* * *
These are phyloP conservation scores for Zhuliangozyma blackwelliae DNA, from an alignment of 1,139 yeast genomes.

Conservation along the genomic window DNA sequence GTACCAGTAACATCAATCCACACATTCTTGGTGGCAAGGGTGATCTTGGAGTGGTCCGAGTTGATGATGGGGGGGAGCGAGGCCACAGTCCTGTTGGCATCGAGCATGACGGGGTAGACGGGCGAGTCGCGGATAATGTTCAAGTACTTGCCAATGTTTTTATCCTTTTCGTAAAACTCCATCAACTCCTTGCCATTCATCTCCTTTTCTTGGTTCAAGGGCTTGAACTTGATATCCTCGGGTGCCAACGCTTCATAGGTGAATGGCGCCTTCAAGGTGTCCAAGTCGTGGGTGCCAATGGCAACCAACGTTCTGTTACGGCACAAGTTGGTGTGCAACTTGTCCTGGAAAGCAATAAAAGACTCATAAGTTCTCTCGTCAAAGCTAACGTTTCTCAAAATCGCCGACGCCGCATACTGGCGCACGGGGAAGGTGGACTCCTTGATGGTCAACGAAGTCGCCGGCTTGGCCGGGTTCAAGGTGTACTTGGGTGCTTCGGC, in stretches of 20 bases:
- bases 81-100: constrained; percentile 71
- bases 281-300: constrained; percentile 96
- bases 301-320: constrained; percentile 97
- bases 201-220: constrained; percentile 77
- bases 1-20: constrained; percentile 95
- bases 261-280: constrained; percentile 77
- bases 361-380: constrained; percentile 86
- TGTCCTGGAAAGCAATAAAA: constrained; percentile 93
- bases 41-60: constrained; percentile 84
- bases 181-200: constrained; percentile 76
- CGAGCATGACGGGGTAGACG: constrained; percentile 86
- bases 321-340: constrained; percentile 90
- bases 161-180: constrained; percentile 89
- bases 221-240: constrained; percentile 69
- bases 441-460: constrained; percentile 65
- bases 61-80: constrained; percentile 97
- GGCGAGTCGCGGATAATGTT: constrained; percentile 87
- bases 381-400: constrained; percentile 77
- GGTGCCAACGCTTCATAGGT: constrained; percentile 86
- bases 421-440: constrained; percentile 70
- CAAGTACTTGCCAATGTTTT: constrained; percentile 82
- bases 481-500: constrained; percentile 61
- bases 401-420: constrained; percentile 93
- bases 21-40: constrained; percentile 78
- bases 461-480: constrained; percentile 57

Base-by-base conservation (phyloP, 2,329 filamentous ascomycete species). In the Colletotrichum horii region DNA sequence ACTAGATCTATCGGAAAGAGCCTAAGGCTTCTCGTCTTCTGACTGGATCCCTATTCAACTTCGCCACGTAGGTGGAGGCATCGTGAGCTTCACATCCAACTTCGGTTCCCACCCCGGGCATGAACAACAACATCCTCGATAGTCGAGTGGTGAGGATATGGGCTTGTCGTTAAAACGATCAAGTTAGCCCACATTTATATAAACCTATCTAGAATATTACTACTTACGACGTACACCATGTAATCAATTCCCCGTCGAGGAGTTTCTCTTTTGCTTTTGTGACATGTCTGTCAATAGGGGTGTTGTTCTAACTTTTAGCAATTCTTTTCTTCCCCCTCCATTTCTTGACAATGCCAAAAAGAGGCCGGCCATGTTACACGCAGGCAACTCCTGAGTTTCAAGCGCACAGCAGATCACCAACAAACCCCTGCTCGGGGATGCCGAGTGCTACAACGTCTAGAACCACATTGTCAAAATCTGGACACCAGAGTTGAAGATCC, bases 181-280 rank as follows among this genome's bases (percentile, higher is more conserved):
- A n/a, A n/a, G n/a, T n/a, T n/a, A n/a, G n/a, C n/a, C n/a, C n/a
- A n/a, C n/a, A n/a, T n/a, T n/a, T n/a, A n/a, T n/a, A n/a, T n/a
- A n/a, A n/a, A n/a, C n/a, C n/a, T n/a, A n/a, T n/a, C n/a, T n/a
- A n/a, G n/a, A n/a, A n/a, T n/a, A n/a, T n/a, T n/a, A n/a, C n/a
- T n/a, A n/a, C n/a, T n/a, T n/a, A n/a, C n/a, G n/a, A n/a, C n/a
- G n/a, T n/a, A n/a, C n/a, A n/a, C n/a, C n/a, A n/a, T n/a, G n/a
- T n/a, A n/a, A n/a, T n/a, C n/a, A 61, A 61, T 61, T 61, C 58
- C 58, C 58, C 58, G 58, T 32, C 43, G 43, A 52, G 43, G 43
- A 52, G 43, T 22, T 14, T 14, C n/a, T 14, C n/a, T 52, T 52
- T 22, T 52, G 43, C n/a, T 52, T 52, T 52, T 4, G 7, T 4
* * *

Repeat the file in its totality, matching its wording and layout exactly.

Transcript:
These are phyloP conservation scores for Zhuliangozyma blackwelliae DNA, from an alignment of 1,139 yeast genomes.

Conservation along the genomic window DNA sequence GTACCAGTAACATCAATCCACACATTCTTGGTGGCAAGGGTGATCTTGGAGTGGTCCGAGTTGATGATGGGGGGGAGCGAGGCCACAGTCCTGTTGGCATCGAGCATGACGGGGTAGACGGGCGAGTCGCGGATAATGTTCAAGTACTTGCCAATGTTTTTATCCTTTTCGTAAAACTCCATCAACTCCTTGCCATTCATCTCCTTTTCTTGGTTCAAGGGCTTGAACTTGATATCCTCGGGTGCCAACGCTTCATAGGTGAATGGCGCCTTCAAGGTGTCCAAGTCGTGGGTGCCAATGGCAACCAACGTTCTGTTACGGCACAAGTTGGTGTGCAACTTGTCCTGGAAAGCAATAAAAGACTCATAAGTTCTCTCGTCAAAGCTAACGTTTCTCAAAATCGCCGACGCCGCATACTGGCGCACGGGGAAGGTGGACTCCTTGATGGTCAACGAAGTCGCCGGCTTGGCCGGGTTCAAGGTGTACTTGGGTGCTTCGGC, in stretches of 20 bases:
- bases 81-100: constrained; percentile 71
- bases 281-300: constrained; percentile 96
- bases 301-320: constrained; percentile 97
- bases 201-220: constrained; percentile 77
- bases 1-20: constrained; percentile 95
- bases 261-280: constrained; percentile 77
- bases 361-380: constrained; percentile 86
- TGTCCTGGAAAGCAATAAAA: constrained; percentile 93
- bases 41-60: constrained; percentile 84
- bases 181-200: constrained; percentile 76
- CGAGCATGACGGGGTAGACG: constrained; percentile 86
- bases 321-340: constrained; percentile 90
- bases 161-180: constrained; percentile 89
- bases 221-240: constrained; percentile 69
- bases 441-460: constrained; percentile 65
- bases 61-80: constrained; percentile 97
- GGCGAGTCGCGGATAATGTT: constrained; percentile 87
- bases 381-400: constrained; percentile 77
- GGTGCCAACGCTTCATAGGT: constrained; percentile 86
- bases 421-440: constrained; percentile 70
- CAAGTACTTGCCAATGTTTT: constrained; percentile 82
- bases 481-500: constrained; percentile 61
- bases 401-420: constrained; percentile 93
- bases 21-40: constrained; percentile 78
- bases 461-480: constrained; percentile 57

Base-by-base conservation (phyloP, 2,329 filamentous ascomycete species). In the Colletotrichum horii region DNA sequence ACTAGATCTATCGGAAAGAGCCTAAGGCTTCTCGTCTTCTGACTGGATCCCTATTCAACTTCGCCACGTAGGTGGAGGCATCGTGAGCTTCACATCCAACTTCGGTTCCCACCCCGGGCATGAACAACAACATCCTCGATAGTCGAGTGGTGAGGATATGGGCTTGTCGTTAAAACGATCAAGTTAGCCCACATTTATATAAACCTATCTAGAATATTACTACTTACGACGTACACCATGTAATCAATTCCCCGTCGAGGAGTTTCTCTTTTGCTTTTGTGACATGTCTGTCAATAGGGGTGTTGTTCTAACTTTTAGCAATTCTTTTCTTCCCCCTCCATTTCTTGACAATGCCAAAAAGAGGCCGGCCATGTTACACGCAGGCAACTCCTGAGTTTCAAGCGCACAGCAGATCACCAACAAACCCCTGCTCGGGGATGCCGAGTGCTACAACGTCTAGAACCACATTGTCAAAATCTGGACACCAGAGTTGAAGATCC, bases 181-280 rank as follows among this genome's bases (percentile, higher is more conserved):
- A n/a, A n/a, G n/a, T n/a, T n/a, A n/a, G n/a, C n/a, C n/a, C n/a
- A n/a, C n/a, A n/a, T n/a, T n/a, T n/a, A n/a, T n/a, A n/a, T n/a
- A n/a, A n/a, A n/a, C n/a, C n/a, T n/a, A n/a, T n/a, C n/a, T n/a
- A n/a, G n/a, A n/a, A n/a, T n/a, A n/a, T n/a, T n/a, A n/a, C n/a
- T n/a, A n/a, C n/a, T n/a, T n/a, A n/a, C n/a, G n/a, A n/a, C n/a
- G n/a, T n/a, A n/a, C n/a, A n/a, C n/a, C n/a, A n/a, T n/a, G n/a
- T n/a, A n/a, A n/a, T n/a, C n/a, A 61, A 61, T 61, T 61, C 58
- C 58, C 58, C 58, G 58, T 32, C 43, G 43, A 52, G 43, G 43
- A 52, G 43, T 22, T 14, T 14, C n/a, T 14, C n/a, T 52, T 52
- T 22, T 52, G 43, C n/a, T 52, T 52, T 52, T 4, G 7, T 4